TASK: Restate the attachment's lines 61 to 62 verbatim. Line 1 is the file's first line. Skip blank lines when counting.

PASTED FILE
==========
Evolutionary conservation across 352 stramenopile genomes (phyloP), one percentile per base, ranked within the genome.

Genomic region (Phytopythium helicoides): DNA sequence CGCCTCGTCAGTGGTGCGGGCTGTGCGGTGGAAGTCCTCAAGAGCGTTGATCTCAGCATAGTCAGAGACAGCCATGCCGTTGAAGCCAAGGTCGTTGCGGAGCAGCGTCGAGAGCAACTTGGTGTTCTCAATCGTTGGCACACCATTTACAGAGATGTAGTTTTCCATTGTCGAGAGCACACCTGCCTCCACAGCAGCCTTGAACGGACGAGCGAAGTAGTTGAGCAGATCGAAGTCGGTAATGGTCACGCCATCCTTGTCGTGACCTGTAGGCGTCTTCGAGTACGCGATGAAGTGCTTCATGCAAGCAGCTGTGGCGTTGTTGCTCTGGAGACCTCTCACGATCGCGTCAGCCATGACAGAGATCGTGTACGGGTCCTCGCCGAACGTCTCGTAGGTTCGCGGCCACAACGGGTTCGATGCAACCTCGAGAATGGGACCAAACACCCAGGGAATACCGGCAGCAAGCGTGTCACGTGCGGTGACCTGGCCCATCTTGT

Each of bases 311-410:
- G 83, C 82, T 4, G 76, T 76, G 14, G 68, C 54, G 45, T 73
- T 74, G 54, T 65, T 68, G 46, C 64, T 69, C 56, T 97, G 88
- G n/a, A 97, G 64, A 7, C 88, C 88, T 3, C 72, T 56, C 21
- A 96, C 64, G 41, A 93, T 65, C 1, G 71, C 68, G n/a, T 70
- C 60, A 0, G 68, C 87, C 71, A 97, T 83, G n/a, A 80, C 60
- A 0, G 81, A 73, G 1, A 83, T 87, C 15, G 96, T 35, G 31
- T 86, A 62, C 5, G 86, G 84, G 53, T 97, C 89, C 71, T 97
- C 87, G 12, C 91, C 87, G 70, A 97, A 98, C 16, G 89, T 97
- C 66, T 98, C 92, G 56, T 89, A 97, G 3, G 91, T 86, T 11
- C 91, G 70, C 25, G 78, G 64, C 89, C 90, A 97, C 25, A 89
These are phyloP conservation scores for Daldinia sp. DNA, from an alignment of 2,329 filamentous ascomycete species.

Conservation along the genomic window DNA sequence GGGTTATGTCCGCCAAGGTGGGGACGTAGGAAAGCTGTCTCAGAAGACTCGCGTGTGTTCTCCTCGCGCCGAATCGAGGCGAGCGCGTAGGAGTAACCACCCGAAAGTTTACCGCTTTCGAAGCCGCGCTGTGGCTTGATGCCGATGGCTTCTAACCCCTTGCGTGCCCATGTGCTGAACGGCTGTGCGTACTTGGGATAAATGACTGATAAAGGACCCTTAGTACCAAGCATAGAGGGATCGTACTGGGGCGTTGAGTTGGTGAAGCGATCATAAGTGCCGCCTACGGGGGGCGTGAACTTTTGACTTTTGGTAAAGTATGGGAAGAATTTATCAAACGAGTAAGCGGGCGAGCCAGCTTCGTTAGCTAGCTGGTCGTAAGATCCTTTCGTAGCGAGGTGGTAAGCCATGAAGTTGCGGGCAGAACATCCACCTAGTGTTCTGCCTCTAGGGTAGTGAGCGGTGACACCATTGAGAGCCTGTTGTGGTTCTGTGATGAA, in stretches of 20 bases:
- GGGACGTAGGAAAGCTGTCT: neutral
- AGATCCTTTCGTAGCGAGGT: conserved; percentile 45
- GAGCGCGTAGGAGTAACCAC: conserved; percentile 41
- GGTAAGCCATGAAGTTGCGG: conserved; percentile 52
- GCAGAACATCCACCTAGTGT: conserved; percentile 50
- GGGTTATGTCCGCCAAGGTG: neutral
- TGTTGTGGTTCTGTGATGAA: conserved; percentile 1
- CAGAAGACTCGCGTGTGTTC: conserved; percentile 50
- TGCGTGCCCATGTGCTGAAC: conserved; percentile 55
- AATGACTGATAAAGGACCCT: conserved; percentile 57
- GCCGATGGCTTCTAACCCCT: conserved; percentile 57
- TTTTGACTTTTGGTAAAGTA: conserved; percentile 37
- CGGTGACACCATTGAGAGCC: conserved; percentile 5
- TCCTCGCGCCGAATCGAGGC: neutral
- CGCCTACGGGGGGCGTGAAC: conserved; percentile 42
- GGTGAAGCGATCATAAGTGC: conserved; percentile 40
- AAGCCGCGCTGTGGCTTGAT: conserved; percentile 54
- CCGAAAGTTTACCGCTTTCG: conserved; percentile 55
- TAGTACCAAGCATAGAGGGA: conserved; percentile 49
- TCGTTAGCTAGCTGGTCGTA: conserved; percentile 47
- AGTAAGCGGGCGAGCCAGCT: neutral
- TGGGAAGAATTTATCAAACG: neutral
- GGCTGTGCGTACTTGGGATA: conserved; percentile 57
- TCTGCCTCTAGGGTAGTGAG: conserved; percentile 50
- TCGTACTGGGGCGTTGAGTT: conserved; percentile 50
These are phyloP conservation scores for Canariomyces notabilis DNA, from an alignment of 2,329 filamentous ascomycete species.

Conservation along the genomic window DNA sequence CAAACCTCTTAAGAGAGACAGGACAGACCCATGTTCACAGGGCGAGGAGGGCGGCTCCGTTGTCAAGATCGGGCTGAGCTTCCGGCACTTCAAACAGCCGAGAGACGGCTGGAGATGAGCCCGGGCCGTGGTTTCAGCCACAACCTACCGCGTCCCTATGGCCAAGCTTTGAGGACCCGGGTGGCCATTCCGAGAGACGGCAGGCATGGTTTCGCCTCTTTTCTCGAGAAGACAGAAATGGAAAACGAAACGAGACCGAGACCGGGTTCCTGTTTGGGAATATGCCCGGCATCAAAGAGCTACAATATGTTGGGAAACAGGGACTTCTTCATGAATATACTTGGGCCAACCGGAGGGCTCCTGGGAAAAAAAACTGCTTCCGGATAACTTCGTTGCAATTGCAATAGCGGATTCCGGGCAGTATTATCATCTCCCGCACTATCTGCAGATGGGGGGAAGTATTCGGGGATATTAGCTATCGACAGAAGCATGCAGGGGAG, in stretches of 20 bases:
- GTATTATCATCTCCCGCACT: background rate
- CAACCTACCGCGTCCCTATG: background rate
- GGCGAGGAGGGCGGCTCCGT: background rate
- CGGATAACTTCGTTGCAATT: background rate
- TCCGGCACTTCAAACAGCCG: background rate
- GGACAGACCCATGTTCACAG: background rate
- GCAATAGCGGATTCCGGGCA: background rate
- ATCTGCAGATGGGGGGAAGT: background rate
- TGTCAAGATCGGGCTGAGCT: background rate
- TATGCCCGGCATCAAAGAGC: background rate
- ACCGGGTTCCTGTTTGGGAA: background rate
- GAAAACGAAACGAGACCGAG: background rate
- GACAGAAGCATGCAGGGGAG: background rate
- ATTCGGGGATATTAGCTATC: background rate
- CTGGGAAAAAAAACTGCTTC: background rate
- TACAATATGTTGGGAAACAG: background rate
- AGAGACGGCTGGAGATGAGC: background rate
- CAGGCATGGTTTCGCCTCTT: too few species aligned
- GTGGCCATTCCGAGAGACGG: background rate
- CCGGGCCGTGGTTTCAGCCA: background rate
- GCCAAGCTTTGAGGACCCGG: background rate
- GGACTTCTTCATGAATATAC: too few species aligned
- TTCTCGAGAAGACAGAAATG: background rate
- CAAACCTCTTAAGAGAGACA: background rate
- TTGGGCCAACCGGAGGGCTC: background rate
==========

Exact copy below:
- GTGGCCATTCCGAGAGACGG: background rate
- CCGGGCCGTGGTTTCAGCCA: background rate